Lyle D. Kossis
Volume 68, Issue 1, 45-96
The Constitution gives Congress the power to “define and punish . . . Offences against the Law of Nations.” Congress has used this power to enact various criminal statutes that proscribe certain violations of international law. In some cases, criminal defendants argue that these statutes are unconstitutional because Congress has incorrectly defined the law of nations. Federal courts routinely entertain this argument. But the political question doctrine prevents federal courts from resolving a question when the Constitution entrusts the political branches with providing an answer. The Define and Punish Clause gives Congress, not the courts, the power to define the law of nations. Accordingly, federal courts should be barred from determining whether Congress has properly defined international law. No court or scholar to date has pursued this argument in detail. This Article takes the first step.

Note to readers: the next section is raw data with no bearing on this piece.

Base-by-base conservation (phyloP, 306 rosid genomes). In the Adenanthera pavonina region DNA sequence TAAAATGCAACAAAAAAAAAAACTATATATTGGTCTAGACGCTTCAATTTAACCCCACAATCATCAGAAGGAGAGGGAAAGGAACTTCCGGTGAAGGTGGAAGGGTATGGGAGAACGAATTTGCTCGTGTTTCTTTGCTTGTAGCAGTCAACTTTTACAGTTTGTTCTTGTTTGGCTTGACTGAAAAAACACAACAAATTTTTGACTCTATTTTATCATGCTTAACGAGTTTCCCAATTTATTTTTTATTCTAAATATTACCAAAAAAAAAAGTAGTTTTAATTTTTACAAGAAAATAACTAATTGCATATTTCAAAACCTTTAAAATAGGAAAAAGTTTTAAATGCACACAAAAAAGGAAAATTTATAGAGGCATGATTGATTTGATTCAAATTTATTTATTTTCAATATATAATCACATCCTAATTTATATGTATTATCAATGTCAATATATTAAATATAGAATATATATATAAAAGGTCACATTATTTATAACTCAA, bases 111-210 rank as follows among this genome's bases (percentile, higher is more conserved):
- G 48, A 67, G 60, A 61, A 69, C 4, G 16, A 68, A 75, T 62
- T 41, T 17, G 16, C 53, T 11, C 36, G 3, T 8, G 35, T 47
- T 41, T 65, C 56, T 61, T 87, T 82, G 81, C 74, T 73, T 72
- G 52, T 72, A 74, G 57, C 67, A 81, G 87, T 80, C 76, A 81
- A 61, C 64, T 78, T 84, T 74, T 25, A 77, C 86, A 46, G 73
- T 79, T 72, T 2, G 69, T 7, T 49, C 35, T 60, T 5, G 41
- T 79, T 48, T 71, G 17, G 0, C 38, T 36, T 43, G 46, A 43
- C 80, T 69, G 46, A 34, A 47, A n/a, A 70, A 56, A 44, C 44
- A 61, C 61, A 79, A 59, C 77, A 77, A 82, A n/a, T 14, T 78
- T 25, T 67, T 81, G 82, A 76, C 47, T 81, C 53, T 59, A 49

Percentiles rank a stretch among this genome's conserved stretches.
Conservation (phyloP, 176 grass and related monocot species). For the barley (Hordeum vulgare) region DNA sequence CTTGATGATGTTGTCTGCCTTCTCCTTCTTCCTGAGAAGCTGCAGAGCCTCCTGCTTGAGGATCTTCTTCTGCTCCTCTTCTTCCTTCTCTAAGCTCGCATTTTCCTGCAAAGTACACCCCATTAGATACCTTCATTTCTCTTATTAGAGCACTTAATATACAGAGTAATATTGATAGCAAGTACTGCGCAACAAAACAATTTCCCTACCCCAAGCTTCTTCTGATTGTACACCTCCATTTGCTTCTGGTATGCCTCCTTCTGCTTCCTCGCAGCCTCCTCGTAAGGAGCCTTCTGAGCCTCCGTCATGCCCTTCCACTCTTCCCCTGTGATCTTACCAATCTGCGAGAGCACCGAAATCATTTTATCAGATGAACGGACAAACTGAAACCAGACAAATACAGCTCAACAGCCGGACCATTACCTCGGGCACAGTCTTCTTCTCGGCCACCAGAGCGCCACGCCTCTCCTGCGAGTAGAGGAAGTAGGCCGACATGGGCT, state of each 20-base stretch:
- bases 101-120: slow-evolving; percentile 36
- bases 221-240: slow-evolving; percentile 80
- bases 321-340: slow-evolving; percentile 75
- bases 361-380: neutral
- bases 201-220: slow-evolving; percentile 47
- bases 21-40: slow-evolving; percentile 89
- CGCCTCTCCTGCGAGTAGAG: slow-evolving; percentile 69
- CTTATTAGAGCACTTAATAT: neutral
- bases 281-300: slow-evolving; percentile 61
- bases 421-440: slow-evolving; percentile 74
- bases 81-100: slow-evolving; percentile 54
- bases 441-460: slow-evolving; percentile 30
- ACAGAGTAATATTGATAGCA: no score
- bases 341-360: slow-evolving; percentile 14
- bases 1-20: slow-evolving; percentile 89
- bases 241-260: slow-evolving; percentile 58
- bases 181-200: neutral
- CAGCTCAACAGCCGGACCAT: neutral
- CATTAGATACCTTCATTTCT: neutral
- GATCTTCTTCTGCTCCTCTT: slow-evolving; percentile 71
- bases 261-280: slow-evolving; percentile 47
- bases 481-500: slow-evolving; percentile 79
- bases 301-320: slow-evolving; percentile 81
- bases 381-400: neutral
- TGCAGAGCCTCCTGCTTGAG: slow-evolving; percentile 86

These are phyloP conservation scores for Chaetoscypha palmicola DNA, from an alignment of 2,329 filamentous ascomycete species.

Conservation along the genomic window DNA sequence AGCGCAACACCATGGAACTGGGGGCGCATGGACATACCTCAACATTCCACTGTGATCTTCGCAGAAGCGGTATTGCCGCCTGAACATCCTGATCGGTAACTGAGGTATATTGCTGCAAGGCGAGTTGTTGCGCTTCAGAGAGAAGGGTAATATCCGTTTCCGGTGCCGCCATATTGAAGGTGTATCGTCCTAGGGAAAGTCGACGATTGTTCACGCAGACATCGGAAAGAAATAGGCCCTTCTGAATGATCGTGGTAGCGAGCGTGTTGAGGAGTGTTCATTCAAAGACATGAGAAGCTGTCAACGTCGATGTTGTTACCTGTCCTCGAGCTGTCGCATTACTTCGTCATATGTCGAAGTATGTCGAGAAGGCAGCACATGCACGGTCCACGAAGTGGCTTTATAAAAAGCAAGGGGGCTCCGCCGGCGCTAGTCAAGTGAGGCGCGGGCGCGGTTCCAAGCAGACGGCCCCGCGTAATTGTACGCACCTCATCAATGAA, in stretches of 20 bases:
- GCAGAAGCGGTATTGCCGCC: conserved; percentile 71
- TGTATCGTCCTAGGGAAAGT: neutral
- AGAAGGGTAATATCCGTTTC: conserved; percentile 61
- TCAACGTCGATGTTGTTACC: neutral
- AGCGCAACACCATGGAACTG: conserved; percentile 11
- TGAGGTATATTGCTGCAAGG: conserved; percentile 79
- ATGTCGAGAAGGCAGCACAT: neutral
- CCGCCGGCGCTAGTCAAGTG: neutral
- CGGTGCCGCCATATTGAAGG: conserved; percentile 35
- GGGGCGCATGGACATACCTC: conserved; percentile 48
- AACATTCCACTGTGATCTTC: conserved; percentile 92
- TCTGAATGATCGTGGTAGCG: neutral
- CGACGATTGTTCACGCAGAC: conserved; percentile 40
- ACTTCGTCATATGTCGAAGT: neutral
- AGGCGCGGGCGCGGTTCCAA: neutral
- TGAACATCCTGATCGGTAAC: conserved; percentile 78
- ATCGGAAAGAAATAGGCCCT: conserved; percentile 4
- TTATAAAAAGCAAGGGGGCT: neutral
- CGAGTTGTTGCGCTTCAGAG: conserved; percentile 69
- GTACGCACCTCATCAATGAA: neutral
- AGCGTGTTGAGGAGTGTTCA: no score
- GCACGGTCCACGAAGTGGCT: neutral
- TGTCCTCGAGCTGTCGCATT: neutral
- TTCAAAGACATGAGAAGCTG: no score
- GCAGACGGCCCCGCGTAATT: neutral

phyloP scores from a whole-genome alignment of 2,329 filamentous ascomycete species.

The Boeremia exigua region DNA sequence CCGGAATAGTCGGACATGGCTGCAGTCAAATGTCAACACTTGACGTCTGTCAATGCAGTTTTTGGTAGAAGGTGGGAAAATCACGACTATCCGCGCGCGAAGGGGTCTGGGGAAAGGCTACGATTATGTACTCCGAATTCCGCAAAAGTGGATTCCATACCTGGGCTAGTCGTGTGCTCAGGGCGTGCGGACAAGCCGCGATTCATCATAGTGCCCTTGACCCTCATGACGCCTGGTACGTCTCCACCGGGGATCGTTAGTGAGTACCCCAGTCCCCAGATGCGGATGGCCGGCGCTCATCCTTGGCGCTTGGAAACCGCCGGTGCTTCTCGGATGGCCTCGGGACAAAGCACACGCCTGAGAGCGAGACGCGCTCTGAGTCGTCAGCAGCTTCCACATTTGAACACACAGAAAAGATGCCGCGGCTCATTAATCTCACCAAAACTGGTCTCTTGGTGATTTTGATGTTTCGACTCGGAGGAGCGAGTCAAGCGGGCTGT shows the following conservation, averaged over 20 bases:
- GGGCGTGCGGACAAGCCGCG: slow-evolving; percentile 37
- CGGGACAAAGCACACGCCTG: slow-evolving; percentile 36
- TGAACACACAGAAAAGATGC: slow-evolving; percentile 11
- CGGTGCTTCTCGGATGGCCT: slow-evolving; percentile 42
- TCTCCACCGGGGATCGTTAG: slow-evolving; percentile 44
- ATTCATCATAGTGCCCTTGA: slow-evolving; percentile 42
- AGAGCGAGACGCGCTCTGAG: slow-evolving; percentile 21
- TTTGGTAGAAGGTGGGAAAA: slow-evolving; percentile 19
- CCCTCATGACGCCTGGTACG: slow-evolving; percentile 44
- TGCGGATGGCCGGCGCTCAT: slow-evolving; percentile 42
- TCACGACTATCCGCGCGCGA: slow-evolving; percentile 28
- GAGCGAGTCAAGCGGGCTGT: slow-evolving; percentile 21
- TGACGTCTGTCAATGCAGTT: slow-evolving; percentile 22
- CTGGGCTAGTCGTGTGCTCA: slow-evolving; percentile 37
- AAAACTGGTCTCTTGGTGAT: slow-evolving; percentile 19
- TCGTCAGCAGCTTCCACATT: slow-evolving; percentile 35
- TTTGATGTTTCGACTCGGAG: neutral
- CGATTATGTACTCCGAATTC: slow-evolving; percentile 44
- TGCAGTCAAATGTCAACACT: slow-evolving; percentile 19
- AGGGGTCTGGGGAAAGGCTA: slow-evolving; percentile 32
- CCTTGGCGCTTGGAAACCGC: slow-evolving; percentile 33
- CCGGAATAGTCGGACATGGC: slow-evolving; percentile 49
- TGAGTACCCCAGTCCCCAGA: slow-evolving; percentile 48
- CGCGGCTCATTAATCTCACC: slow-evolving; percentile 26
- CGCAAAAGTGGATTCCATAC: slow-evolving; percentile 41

The Article begins by describing the historical underpinnings of the Define and Punish Clause and the contemporary version of the political question doctrine. The Article then explains why the proper definition of international law under the Define and Punish Clause is a political question. It reviews the Clause’s text, structure, and history, applicable Supreme Court precedent, and a variety of practical arguments to illustrate why federal courts have no authority to second-guess Congress’s definition of the law of nations. Finally, the Article concludes by situating its central thesis within the current framework of both constitutional and non-constitutional law. It explains that the Supreme Court has never used international norms to limit Congress’s power under the Define and Punish Clause. It also argues that although Congress has the sole power to define the law of nations, legislative power will remain meaningfully limited, and courts will remain free to interpret other sources of international law.